“My grandmother (born in New Orleans in 1895) inherited the recipe from her mother-in-law shortly before the beginning of the First World War. As specified by the original recipe, my grandmother concocted this libation by the quart and stored it in an antique lead crystal decanter. Informed that science had linked lead crystal to lead poisoning, my grandmother said: ‘It’s a pretty bottle, so hush.’”
The original recipe calls for bourbon, maraschino liqueur, orange curaçao, simple syrup, Peychaud’s Bitters, Angostura Bitters, and Amer Picon. Amer Picon, a potable French bitters, is no longer imported to the States, so I substituted Amaro Ciociaro—a similarly flavored Italian bitters.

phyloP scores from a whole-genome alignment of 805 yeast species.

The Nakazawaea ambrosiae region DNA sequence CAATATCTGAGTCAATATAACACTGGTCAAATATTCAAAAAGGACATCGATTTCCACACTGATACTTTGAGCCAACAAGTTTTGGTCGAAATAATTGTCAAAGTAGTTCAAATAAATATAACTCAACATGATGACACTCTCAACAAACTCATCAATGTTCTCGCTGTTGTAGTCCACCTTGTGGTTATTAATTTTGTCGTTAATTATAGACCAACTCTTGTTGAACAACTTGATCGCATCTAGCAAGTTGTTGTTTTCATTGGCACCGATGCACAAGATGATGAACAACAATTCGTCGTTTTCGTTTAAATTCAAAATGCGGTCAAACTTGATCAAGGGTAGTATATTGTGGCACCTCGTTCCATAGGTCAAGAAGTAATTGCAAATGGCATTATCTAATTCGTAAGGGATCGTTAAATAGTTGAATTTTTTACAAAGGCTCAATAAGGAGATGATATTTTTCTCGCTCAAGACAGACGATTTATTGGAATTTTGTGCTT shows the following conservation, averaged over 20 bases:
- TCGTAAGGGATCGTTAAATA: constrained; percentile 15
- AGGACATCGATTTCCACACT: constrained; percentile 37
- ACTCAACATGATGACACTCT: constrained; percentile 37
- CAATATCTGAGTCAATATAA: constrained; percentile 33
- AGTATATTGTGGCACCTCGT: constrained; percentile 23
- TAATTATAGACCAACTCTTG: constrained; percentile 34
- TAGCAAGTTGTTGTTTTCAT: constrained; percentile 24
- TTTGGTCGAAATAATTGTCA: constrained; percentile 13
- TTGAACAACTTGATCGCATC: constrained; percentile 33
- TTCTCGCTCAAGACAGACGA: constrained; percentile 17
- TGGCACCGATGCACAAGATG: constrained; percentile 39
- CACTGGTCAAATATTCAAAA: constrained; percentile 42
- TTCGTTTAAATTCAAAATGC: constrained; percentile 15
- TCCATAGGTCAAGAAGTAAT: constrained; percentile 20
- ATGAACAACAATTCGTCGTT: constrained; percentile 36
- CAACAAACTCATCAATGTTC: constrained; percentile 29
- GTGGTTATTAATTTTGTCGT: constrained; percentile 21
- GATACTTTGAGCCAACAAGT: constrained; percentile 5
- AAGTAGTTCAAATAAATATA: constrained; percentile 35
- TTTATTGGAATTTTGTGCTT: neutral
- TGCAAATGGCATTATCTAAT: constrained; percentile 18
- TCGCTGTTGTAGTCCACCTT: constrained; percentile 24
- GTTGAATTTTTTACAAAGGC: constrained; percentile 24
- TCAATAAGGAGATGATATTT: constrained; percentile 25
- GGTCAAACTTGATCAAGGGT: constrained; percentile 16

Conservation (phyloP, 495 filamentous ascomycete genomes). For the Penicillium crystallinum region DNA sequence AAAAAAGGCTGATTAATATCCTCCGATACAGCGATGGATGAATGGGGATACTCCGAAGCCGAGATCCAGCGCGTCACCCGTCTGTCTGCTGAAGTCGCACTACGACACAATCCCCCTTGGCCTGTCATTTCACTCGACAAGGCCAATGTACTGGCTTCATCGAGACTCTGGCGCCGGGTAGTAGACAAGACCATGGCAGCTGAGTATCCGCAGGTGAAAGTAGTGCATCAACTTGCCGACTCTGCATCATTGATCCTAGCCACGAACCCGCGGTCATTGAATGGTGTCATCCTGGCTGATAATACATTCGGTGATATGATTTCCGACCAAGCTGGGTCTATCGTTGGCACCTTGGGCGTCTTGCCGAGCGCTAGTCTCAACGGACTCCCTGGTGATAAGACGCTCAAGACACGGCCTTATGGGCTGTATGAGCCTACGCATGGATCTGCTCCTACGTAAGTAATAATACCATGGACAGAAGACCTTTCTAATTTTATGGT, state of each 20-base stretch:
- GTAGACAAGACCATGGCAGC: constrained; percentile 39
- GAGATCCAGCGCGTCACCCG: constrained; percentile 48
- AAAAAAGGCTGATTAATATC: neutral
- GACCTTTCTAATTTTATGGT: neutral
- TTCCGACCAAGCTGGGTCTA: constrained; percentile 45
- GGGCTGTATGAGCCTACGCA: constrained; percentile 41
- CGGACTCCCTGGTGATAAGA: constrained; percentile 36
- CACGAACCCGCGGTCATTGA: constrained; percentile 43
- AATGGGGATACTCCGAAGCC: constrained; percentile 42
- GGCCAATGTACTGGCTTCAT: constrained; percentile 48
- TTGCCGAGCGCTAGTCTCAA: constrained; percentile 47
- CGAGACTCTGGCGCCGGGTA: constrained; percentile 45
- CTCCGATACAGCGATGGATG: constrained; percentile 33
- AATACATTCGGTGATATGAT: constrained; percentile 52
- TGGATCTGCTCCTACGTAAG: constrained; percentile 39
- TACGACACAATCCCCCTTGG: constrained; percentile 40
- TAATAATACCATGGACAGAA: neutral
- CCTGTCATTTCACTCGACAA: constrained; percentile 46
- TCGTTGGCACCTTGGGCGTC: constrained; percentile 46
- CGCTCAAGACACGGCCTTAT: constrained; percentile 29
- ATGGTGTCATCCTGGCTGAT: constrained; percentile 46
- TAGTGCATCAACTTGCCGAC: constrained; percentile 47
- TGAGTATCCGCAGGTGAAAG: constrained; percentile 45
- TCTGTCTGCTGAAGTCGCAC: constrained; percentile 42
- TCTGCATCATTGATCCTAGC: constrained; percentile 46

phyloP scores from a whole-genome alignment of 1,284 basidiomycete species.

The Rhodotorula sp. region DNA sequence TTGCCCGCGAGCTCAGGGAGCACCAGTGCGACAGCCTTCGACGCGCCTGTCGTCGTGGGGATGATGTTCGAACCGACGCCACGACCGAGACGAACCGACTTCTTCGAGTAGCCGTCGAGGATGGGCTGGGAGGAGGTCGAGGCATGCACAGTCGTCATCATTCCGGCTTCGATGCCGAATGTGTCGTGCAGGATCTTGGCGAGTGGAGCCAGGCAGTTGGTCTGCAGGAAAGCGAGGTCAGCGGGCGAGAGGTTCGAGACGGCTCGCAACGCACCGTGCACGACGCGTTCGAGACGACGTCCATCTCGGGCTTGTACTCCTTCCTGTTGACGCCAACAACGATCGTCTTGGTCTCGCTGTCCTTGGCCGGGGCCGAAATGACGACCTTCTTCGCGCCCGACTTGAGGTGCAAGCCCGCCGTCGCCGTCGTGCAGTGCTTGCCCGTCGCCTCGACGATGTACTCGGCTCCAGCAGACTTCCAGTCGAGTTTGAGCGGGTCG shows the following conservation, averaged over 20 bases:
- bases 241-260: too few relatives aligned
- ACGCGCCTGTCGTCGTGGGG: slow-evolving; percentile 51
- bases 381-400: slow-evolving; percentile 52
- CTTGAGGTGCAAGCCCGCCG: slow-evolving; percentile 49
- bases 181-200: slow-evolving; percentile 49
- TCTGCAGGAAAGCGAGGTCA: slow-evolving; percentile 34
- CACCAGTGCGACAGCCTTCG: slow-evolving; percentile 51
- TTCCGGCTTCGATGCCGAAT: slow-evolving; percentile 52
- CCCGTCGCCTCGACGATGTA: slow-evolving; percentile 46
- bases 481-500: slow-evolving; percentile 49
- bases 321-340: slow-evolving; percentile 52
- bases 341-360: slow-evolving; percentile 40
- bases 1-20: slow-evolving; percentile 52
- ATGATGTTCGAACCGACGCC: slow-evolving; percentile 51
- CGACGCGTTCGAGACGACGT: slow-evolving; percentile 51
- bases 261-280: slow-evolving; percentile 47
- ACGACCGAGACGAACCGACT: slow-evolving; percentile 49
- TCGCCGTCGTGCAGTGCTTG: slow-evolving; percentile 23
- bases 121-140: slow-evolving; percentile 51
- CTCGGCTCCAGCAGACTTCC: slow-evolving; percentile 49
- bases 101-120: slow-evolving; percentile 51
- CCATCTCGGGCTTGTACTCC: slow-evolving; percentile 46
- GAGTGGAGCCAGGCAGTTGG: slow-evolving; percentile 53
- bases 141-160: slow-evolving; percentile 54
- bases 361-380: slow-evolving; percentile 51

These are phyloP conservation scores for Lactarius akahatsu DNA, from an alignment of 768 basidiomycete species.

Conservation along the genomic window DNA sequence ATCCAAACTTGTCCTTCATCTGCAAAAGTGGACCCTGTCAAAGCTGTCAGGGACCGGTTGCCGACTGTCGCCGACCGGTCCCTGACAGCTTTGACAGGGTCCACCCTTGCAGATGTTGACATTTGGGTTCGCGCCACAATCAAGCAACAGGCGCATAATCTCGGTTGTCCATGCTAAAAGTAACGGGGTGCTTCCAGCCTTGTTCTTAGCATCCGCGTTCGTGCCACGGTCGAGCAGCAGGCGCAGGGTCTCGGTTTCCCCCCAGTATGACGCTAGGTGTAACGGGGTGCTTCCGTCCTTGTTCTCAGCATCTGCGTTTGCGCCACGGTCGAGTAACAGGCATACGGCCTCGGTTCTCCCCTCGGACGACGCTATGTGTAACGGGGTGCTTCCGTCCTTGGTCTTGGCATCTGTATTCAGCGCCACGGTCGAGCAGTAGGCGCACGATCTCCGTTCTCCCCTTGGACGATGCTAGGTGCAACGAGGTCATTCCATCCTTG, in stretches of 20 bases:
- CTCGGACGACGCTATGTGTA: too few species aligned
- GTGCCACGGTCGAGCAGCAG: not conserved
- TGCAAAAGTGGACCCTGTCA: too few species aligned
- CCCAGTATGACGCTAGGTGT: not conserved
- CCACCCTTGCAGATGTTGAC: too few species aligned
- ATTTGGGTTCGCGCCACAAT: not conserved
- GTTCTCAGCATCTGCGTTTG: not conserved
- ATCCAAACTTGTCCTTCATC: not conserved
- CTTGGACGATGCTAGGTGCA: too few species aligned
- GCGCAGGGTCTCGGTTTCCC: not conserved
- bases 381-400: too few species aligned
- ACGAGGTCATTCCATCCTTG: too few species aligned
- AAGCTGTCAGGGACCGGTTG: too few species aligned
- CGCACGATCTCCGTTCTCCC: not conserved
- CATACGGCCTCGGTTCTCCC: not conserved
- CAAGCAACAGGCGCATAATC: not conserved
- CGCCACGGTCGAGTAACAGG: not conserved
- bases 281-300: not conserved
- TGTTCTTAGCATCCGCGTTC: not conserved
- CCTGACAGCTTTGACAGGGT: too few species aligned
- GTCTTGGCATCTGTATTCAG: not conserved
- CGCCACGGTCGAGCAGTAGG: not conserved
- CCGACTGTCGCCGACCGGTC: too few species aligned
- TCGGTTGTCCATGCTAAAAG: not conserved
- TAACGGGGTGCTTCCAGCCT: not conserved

The Mother-In-Law Cocktail begins sweetly, thanks to the maraschino liqueur and orange curaçao. The flavor of the bourbon follows with some high proof heat—we use Old Weller 107. The Angostura and Peychaud’s Bitters, as well as the Amaro Ciociaro, lend the cocktail’s finish a slight, pleasant bitterness. It has a wonderful citrusy nose from the expressed lemon peel.
Though I’m not preparing it by the quart as Mr. Baldwin’s grandmother’s recipe instructs, I do remain true to the original proportions. The Mother-In-Law Cocktail is a great drink for those who like their libations brown, bitter, and stirred.
Photo by Robert Brenner.